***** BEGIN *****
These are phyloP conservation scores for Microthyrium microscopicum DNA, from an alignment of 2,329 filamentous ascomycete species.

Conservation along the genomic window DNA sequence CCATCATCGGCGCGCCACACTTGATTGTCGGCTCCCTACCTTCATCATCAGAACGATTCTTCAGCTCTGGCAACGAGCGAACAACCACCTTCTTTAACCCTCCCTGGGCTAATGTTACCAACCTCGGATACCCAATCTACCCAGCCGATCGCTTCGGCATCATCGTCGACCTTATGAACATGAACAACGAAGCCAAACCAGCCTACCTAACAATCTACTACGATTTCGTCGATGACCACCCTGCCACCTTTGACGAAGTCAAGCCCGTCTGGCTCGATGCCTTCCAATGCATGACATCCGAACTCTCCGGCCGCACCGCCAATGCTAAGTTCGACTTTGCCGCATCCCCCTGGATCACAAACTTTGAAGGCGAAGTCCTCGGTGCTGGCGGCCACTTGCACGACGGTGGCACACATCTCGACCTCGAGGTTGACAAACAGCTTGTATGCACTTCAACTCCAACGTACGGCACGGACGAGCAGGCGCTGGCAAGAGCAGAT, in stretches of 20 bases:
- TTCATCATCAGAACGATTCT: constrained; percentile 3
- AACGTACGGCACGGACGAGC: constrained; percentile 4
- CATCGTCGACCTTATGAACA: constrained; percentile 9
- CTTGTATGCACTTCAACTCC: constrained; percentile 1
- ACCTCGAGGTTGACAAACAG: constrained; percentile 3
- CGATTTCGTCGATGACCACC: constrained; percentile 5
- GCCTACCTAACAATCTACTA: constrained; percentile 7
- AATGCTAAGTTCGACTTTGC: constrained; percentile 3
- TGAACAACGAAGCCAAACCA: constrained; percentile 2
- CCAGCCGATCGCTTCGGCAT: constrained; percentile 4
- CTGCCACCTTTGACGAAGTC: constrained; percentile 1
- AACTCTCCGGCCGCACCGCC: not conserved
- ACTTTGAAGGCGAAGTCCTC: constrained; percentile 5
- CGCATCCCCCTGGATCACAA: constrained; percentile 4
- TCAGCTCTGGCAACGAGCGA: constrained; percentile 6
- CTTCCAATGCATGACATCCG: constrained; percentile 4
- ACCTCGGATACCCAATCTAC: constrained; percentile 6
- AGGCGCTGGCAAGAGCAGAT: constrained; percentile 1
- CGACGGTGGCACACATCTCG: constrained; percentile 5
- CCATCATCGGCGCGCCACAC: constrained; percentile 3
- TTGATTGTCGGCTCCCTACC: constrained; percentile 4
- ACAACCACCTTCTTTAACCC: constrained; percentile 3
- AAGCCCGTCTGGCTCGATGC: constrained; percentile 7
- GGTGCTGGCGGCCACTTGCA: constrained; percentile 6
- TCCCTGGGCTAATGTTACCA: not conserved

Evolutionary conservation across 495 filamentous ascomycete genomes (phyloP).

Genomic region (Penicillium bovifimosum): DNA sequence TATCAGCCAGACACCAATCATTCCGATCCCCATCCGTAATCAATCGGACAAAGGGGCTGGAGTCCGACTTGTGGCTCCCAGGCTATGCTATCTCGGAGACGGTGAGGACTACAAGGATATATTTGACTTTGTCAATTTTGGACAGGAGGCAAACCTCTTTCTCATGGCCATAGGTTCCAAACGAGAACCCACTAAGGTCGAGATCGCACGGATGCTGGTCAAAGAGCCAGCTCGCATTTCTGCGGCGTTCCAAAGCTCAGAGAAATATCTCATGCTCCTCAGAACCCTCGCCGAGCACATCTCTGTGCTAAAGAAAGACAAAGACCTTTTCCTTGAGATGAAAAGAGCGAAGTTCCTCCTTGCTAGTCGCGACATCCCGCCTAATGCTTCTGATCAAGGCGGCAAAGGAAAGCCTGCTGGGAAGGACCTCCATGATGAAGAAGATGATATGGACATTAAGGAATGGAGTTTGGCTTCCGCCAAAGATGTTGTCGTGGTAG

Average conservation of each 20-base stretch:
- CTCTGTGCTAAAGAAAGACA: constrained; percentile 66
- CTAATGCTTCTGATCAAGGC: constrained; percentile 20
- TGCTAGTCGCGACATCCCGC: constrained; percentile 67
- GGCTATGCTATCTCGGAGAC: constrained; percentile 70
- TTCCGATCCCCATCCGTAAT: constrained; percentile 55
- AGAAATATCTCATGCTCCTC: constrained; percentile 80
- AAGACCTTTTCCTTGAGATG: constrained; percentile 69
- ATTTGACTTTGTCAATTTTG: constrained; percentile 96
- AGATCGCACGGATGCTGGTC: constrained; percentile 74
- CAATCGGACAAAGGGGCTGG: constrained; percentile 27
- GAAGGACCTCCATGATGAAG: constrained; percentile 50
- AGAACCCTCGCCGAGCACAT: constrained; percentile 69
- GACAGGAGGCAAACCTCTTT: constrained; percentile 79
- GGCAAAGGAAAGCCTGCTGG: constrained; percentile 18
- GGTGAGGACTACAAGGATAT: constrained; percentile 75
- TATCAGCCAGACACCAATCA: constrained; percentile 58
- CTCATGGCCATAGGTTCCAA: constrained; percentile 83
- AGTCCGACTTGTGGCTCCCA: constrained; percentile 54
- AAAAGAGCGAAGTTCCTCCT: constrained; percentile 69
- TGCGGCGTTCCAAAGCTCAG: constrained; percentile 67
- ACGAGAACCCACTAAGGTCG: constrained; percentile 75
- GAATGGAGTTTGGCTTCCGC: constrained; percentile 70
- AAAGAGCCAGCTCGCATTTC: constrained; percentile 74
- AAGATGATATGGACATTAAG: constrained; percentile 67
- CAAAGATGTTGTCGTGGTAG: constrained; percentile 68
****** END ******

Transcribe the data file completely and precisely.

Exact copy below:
These are phyloP conservation scores for Microthyrium microscopicum DNA, from an alignment of 2,329 filamentous ascomycete species.

Conservation along the genomic window DNA sequence CCATCATCGGCGCGCCACACTTGATTGTCGGCTCCCTACCTTCATCATCAGAACGATTCTTCAGCTCTGGCAACGAGCGAACAACCACCTTCTTTAACCCTCCCTGGGCTAATGTTACCAACCTCGGATACCCAATCTACCCAGCCGATCGCTTCGGCATCATCGTCGACCTTATGAACATGAACAACGAAGCCAAACCAGCCTACCTAACAATCTACTACGATTTCGTCGATGACCACCCTGCCACCTTTGACGAAGTCAAGCCCGTCTGGCTCGATGCCTTCCAATGCATGACATCCGAACTCTCCGGCCGCACCGCCAATGCTAAGTTCGACTTTGCCGCATCCCCCTGGATCACAAACTTTGAAGGCGAAGTCCTCGGTGCTGGCGGCCACTTGCACGACGGTGGCACACATCTCGACCTCGAGGTTGACAAACAGCTTGTATGCACTTCAACTCCAACGTACGGCACGGACGAGCAGGCGCTGGCAAGAGCAGAT, in stretches of 20 bases:
- TTCATCATCAGAACGATTCT: constrained; percentile 3
- AACGTACGGCACGGACGAGC: constrained; percentile 4
- CATCGTCGACCTTATGAACA: constrained; percentile 9
- CTTGTATGCACTTCAACTCC: constrained; percentile 1
- ACCTCGAGGTTGACAAACAG: constrained; percentile 3
- CGATTTCGTCGATGACCACC: constrained; percentile 5
- GCCTACCTAACAATCTACTA: constrained; percentile 7
- AATGCTAAGTTCGACTTTGC: constrained; percentile 3
- TGAACAACGAAGCCAAACCA: constrained; percentile 2
- CCAGCCGATCGCTTCGGCAT: constrained; percentile 4
- CTGCCACCTTTGACGAAGTC: constrained; percentile 1
- AACTCTCCGGCCGCACCGCC: not conserved
- ACTTTGAAGGCGAAGTCCTC: constrained; percentile 5
- CGCATCCCCCTGGATCACAA: constrained; percentile 4
- TCAGCTCTGGCAACGAGCGA: constrained; percentile 6
- CTTCCAATGCATGACATCCG: constrained; percentile 4
- ACCTCGGATACCCAATCTAC: constrained; percentile 6
- AGGCGCTGGCAAGAGCAGAT: constrained; percentile 1
- CGACGGTGGCACACATCTCG: constrained; percentile 5
- CCATCATCGGCGCGCCACAC: constrained; percentile 3
- TTGATTGTCGGCTCCCTACC: constrained; percentile 4
- ACAACCACCTTCTTTAACCC: constrained; percentile 3
- AAGCCCGTCTGGCTCGATGC: constrained; percentile 7
- GGTGCTGGCGGCCACTTGCA: constrained; percentile 6
- TCCCTGGGCTAATGTTACCA: not conserved

Evolutionary conservation across 495 filamentous ascomycete genomes (phyloP).

Genomic region (Penicillium bovifimosum): DNA sequence TATCAGCCAGACACCAATCATTCCGATCCCCATCCGTAATCAATCGGACAAAGGGGCTGGAGTCCGACTTGTGGCTCCCAGGCTATGCTATCTCGGAGACGGTGAGGACTACAAGGATATATTTGACTTTGTCAATTTTGGACAGGAGGCAAACCTCTTTCTCATGGCCATAGGTTCCAAACGAGAACCCACTAAGGTCGAGATCGCACGGATGCTGGTCAAAGAGCCAGCTCGCATTTCTGCGGCGTTCCAAAGCTCAGAGAAATATCTCATGCTCCTCAGAACCCTCGCCGAGCACATCTCTGTGCTAAAGAAAGACAAAGACCTTTTCCTTGAGATGAAAAGAGCGAAGTTCCTCCTTGCTAGTCGCGACATCCCGCCTAATGCTTCTGATCAAGGCGGCAAAGGAAAGCCTGCTGGGAAGGACCTCCATGATGAAGAAGATGATATGGACATTAAGGAATGGAGTTTGGCTTCCGCCAAAGATGTTGTCGTGGTAG

Average conservation of each 20-base stretch:
- CTCTGTGCTAAAGAAAGACA: constrained; percentile 66
- CTAATGCTTCTGATCAAGGC: constrained; percentile 20
- TGCTAGTCGCGACATCCCGC: constrained; percentile 67
- GGCTATGCTATCTCGGAGAC: constrained; percentile 70
- TTCCGATCCCCATCCGTAAT: constrained; percentile 55
- AGAAATATCTCATGCTCCTC: constrained; percentile 80
- AAGACCTTTTCCTTGAGATG: constrained; percentile 69
- ATTTGACTTTGTCAATTTTG: constrained; percentile 96
- AGATCGCACGGATGCTGGTC: constrained; percentile 74
- CAATCGGACAAAGGGGCTGG: constrained; percentile 27
- GAAGGACCTCCATGATGAAG: constrained; percentile 50
- AGAACCCTCGCCGAGCACAT: constrained; percentile 69
- GACAGGAGGCAAACCTCTTT: constrained; percentile 79
- GGCAAAGGAAAGCCTGCTGG: constrained; percentile 18
- GGTGAGGACTACAAGGATAT: constrained; percentile 75
- TATCAGCCAGACACCAATCA: constrained; percentile 58
- CTCATGGCCATAGGTTCCAA: constrained; percentile 83
- AGTCCGACTTGTGGCTCCCA: constrained; percentile 54
- AAAAGAGCGAAGTTCCTCCT: constrained; percentile 69
- TGCGGCGTTCCAAAGCTCAG: constrained; percentile 67
- ACGAGAACCCACTAAGGTCG: constrained; percentile 75
- GAATGGAGTTTGGCTTCCGC: constrained; percentile 70
- AAAGAGCCAGCTCGCATTTC: constrained; percentile 74
- AAGATGATATGGACATTAAG: constrained; percentile 67
- CAAAGATGTTGTCGTGGTAG: constrained; percentile 68